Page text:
Combination Therapy Best For Cervical CancerAmy Norton
[Medical Tribune 40(6):4, 1999. ©]
Results of three studies released last month showing that radiation plus chemotherapy is more effective than radiation alone may change the way cervical cancer is treated, according to the National Cancer Institute.
In three of five NCI-sponsored phase III trials involving 1,283 women with cervical cancer, the proportion of women alive after three years was significantly higher in the groups receiving chemotherapy plus radiation than in those receiving only radiation.
"We're recommending to doctors that care be changed immediately," said Edward L. Trimble, M.D., head of the surgery section of the NCI's Cancer Therapy Evaluation Program. "Anyone who gets radiation should get chemotherapy plus radiation."
The importance of these findings prompted The New England Journal of Medicine to release the reports eight weeks ahead of its April 15 publication date.
In one study, led by Henry M. Keys, M.D., of Albany Medical College in New York, 83 percent of women who received weekly infusions of cisplatin with radiotherapy were alive three years after diagnosis, compared with 74 percent of women on radiation alone. All women had hysterectomies following therapy.
In another study, researchers led by Mitchell Morris, M.D., of the University of Texas M.D. Anderson Cancer Center in Houston, looked at the effects of a combination of cisplatin and 5-fluorouracil. Among women who received the drug combination plus radiation, the three-year survival rate was 76 percent, compared with 63 percent among women on radiation alone.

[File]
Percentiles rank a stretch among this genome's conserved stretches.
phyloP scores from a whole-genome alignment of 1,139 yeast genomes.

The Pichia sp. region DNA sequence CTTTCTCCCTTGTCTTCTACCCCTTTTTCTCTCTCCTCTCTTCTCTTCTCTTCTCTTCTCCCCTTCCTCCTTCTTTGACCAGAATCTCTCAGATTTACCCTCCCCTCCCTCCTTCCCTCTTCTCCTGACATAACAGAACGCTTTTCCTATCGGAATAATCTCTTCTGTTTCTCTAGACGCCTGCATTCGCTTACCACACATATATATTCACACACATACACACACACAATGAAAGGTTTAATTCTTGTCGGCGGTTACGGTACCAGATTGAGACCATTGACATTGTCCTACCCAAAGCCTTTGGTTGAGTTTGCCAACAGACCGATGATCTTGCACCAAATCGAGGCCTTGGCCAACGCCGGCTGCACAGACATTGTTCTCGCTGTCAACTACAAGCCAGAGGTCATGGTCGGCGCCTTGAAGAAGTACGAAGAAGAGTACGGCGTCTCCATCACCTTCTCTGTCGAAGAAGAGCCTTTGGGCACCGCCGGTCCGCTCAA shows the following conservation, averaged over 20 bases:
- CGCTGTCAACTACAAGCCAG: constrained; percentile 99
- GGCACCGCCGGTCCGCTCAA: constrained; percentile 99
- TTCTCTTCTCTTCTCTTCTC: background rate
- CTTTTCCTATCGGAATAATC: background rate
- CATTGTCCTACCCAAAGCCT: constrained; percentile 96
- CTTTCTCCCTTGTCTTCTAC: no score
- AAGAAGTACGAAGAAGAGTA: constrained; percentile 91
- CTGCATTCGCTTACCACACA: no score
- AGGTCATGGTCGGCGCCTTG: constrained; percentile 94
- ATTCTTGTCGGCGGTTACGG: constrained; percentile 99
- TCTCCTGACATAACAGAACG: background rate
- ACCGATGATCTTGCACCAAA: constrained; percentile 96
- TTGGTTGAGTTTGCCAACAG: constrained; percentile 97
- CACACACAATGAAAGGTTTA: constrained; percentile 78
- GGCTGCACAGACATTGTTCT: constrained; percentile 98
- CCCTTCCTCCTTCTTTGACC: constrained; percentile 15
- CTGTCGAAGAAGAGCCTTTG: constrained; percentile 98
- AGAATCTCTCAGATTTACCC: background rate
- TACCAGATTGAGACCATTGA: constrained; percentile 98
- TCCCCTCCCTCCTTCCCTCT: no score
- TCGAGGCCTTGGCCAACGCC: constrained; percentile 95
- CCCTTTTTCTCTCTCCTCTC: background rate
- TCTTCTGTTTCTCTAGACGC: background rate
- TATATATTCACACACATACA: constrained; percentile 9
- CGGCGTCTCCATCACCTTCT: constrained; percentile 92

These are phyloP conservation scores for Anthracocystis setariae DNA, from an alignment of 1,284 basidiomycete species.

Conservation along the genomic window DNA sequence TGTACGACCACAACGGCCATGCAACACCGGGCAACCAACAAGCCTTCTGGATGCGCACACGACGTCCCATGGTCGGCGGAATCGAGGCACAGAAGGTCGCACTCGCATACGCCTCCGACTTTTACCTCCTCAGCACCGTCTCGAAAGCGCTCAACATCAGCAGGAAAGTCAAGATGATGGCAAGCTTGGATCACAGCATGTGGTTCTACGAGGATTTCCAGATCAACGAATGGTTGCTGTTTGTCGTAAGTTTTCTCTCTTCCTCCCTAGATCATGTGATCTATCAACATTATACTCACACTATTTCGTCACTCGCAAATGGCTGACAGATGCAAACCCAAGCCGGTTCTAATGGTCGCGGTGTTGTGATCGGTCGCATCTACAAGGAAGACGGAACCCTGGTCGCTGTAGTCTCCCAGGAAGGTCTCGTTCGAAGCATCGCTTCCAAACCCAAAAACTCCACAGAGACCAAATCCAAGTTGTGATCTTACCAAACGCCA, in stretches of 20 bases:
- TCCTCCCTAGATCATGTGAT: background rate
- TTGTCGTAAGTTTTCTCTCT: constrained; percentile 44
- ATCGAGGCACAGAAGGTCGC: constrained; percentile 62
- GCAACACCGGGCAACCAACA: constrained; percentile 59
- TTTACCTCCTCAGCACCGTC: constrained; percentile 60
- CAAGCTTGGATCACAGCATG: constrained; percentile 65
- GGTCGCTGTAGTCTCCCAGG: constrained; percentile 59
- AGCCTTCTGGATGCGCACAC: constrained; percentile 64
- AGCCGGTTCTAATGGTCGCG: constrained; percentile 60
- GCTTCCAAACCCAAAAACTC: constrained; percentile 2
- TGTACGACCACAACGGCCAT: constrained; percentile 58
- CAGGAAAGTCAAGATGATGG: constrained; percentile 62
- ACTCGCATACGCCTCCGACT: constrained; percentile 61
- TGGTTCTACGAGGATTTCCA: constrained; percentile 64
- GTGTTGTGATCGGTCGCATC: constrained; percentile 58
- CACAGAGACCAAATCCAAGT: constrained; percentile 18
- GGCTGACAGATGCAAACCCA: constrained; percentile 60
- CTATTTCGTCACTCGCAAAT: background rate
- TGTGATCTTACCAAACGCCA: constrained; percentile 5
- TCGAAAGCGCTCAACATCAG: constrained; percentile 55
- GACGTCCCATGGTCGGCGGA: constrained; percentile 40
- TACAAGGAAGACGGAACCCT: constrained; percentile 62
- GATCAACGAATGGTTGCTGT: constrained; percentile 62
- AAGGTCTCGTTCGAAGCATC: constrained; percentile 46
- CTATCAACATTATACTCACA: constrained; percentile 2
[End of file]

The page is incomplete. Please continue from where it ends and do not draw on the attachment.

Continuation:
Furthermore, the third study suggested that cisplatin may beat other chemotherapy drugs in bolstering three-year survival. Researchers led by Peter Rose, M.D., of University Hospitals of Cleveland found that patients on cisplatin had a 65-percent survival rate, compared with a 47-percent rate among patients on radiation with concurrent hydroxyurea.
Overall, across all five trials, radiation plus concurrent chemotherapy with cisplatin (Platinol, Bristol-Myers Squibb) cut women's risk of death by 30 percent to 50 percent. The NCI has mailed a "clinical announcement" of the results to thousands of physicians.
Even though cisplatin improved survival rates in each of the trials, the NCI has not recommended it as the standard drug for cervical-cancer because, Dr. Trimble noted, there is not enough evidence to support such a recommendation.
The NCI also wants physicians to ensure that poorer and minority women get the routine Pap smears that can save their lives.